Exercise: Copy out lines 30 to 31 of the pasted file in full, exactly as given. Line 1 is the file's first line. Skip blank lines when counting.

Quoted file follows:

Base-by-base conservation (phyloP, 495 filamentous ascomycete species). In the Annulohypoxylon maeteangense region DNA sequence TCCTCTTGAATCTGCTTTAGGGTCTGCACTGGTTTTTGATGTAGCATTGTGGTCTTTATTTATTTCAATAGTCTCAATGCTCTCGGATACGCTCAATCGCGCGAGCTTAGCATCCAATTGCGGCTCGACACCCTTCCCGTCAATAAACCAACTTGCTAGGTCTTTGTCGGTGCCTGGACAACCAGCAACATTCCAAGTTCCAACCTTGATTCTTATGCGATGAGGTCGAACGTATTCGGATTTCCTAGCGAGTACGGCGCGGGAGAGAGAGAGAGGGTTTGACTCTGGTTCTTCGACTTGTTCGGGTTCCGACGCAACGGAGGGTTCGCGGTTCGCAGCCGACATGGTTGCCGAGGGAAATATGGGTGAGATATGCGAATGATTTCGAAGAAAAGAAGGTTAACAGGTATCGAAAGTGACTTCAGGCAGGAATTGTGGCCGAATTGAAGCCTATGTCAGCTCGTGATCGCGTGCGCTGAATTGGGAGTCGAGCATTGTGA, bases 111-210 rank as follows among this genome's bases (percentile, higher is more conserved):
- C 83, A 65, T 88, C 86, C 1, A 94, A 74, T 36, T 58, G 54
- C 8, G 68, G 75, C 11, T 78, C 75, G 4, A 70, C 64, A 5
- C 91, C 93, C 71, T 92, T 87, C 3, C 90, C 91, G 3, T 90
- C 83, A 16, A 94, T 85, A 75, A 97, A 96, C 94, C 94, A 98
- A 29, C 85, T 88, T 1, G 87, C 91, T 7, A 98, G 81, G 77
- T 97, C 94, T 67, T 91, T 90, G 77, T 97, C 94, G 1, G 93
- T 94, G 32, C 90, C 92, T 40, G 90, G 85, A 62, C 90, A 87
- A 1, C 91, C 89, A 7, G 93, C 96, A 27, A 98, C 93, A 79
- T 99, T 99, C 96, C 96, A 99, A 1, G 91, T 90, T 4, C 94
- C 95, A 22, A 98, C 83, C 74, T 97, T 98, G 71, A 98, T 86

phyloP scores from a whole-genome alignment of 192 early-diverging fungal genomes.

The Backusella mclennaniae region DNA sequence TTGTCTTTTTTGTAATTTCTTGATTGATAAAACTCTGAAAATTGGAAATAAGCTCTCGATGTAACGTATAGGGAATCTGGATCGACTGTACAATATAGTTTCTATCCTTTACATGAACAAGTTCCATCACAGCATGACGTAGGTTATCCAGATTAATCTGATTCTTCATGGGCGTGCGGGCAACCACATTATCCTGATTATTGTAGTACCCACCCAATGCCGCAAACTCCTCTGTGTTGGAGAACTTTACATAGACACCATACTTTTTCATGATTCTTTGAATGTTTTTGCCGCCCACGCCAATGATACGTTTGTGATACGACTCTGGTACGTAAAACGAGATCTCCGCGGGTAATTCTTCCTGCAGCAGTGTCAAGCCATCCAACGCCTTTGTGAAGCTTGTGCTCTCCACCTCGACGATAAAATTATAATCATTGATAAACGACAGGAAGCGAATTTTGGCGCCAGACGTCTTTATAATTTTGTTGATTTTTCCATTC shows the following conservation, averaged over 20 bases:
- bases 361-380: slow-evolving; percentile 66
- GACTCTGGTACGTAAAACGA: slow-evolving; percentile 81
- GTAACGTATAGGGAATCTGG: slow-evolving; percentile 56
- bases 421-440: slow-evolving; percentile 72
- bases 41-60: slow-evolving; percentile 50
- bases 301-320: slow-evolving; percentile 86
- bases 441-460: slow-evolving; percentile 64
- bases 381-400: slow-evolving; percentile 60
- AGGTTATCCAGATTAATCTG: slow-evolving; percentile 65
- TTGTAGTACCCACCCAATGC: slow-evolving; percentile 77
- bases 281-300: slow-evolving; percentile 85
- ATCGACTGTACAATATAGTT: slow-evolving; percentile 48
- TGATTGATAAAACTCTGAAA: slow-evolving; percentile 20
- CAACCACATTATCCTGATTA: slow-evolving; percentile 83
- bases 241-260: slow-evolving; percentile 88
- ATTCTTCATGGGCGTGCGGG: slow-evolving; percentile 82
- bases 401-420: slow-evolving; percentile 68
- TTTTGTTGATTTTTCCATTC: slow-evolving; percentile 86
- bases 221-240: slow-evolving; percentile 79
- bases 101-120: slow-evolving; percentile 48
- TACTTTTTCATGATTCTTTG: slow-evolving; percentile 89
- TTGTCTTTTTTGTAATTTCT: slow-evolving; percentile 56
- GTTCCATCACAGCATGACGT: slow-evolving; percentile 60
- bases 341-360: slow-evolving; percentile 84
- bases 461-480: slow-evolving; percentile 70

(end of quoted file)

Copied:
- bases 401-420: slow-evolving; percentile 68
- TTTTGTTGATTTTTCCATTC: slow-evolving; percentile 86